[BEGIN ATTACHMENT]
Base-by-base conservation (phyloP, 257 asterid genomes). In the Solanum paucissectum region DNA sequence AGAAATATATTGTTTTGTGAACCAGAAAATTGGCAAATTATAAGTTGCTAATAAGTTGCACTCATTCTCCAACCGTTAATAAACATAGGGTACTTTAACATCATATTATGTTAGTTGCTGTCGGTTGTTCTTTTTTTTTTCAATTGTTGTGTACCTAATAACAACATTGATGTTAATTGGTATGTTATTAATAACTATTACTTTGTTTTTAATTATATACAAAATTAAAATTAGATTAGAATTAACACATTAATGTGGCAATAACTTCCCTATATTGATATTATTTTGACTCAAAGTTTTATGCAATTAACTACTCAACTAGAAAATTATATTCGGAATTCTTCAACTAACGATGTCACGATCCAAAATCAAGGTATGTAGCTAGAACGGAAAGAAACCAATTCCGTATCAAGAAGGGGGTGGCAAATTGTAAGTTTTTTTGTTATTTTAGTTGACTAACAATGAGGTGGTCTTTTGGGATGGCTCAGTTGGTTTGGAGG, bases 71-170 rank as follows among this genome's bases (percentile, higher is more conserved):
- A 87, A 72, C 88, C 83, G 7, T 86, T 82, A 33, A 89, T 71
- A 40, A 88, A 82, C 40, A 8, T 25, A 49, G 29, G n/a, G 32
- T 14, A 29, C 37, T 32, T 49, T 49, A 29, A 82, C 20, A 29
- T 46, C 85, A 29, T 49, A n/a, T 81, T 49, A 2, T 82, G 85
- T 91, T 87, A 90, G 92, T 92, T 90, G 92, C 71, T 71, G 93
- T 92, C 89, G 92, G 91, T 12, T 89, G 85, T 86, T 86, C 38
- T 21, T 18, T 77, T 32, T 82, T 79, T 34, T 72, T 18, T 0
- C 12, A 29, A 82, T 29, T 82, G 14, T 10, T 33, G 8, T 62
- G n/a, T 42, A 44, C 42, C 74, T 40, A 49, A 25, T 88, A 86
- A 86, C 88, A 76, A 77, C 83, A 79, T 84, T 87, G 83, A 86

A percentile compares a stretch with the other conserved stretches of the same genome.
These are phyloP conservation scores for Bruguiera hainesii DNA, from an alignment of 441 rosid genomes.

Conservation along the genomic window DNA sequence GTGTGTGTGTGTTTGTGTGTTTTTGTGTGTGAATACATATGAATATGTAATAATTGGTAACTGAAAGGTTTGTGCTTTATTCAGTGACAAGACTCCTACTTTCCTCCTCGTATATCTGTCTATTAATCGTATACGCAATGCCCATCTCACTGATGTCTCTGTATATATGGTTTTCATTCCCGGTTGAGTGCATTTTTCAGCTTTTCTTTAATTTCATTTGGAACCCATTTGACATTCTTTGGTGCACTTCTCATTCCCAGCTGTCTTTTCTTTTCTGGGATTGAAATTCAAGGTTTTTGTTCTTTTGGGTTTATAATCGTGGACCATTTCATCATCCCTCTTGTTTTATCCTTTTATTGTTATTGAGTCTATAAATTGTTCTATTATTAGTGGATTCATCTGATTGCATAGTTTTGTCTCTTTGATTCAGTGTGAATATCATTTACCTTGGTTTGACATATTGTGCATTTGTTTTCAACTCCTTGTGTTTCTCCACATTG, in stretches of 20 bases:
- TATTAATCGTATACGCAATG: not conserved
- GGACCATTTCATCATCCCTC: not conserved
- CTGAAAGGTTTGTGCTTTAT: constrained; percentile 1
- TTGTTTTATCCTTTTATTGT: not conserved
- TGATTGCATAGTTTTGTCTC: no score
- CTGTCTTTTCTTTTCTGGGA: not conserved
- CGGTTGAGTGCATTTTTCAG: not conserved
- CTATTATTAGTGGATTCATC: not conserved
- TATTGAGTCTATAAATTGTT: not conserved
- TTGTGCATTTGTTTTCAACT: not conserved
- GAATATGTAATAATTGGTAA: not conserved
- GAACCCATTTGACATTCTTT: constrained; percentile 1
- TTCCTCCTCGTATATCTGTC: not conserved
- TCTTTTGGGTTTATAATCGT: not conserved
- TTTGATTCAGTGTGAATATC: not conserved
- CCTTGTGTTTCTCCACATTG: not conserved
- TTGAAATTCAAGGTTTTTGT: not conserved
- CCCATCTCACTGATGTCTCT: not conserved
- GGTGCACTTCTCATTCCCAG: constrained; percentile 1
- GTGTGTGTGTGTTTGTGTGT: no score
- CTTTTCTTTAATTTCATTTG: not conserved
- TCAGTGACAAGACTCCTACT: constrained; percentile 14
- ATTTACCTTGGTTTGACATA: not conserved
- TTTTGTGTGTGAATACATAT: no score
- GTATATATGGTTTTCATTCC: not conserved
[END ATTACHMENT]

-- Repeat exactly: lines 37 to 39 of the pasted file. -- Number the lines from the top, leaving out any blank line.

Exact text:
- ATTTACCTTGGTTTGACATA: not conserved
- TTTTGTGTGTGAATACATAT: no score
- GTATATATGGTTTTCATTCC: not conserved